Apex-Brasil also plays a leading role in attracting foreign direct investment (FDI) to Brazil, by working to identify business opportunities, promoting strategic events and lending support to foreign investors willing to allocate resources in Brazil.

About ABPA

ABPA is the political-institutional representation of the Brazilian poultry and pork industry. It brings together more than 140 companies and entities from various links of the Brazilian poultry and pork industry, responsible for over 5 million tons in exports.

ABPA is responsible for the management, in partnership with Apex-Brasil, of the four exporting Brazilian brands in the poultry, egg and pork industries: Brazilian Chicken, Brazilian Egg, Brazilian Breeders and Brazilian Pork. Through its industry brands, ABPA promotes special actions to disseminate information about Brazilian poultry and pork products – such as quality, health status and production sustainability – and encourages new business in the egg, poultry and pork exporting chain.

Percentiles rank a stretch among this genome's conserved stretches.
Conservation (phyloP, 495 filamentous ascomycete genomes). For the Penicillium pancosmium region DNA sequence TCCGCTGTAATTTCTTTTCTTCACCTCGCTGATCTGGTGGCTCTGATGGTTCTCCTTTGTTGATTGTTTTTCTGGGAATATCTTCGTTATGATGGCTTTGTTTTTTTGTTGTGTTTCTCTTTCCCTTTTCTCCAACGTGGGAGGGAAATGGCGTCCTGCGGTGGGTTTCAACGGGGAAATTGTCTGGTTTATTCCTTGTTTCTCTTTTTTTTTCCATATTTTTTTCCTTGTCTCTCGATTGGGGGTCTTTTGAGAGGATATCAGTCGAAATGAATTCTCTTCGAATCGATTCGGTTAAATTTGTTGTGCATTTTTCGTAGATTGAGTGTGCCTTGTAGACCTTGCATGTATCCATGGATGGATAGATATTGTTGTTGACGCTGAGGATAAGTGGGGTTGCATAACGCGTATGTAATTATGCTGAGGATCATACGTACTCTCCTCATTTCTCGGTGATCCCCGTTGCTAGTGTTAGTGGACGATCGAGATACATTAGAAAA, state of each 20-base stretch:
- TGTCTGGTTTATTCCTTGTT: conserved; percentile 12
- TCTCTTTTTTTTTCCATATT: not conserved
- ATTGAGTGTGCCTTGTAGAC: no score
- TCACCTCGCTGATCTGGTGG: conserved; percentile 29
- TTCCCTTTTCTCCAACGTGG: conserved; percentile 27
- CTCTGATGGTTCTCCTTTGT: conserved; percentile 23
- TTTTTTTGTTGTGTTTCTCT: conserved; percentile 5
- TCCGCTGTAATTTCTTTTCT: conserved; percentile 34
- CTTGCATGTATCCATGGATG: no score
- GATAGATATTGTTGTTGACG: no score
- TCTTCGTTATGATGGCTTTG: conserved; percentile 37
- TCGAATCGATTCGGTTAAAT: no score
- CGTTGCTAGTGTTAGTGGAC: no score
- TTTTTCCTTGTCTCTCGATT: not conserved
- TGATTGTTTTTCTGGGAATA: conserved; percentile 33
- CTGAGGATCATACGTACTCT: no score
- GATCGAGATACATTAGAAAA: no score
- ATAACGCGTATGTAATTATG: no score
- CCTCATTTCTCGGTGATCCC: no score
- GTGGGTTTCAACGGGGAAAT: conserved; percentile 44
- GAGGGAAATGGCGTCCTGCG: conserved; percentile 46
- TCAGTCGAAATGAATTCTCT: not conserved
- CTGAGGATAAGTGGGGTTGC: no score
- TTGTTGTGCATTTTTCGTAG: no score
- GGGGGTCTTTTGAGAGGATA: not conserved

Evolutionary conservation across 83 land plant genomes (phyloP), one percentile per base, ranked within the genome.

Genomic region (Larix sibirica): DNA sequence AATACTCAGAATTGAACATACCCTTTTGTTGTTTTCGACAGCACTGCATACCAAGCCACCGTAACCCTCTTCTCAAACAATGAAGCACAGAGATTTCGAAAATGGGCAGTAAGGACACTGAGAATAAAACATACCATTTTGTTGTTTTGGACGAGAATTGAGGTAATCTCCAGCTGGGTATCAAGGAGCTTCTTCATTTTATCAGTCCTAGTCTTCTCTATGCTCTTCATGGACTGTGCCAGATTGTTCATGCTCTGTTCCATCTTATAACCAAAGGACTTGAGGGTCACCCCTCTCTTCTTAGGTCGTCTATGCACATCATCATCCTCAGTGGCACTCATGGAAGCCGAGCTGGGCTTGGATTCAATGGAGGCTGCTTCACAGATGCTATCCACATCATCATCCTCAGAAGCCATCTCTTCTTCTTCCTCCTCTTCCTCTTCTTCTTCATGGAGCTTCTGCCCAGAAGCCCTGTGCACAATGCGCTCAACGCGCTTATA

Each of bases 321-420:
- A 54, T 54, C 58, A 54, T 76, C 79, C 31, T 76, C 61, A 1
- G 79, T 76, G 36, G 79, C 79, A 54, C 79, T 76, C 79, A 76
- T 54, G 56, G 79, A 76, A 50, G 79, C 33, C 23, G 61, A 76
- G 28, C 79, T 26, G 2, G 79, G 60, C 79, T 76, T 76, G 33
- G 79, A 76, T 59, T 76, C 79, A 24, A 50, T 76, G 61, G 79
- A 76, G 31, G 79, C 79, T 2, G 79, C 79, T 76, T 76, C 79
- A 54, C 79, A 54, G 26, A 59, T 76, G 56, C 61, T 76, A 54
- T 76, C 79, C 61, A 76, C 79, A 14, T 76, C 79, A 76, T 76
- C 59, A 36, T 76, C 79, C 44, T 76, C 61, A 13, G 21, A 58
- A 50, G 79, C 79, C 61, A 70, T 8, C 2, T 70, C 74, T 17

Created in 1979, the Brazilian Beef Exporters Association (ABIEC) brings together 32 companies of the sector in Brazil, responsible for 92% of the meat traded for international markets. Its creation was a response to the need for a more active role in the beef export segment in Brazil, by defending the interests of the sector, increasing efforts to reduce trade barriers and promote domestic products.

Currently, Brazil produces around 10.4 million tonnes of beef, approximately 23.6% are traded to dozens of countries around the world, following the most stringent quality standards. In the last decade, the country has registered a 135% growth in its exports.

Source: Apex-Brasil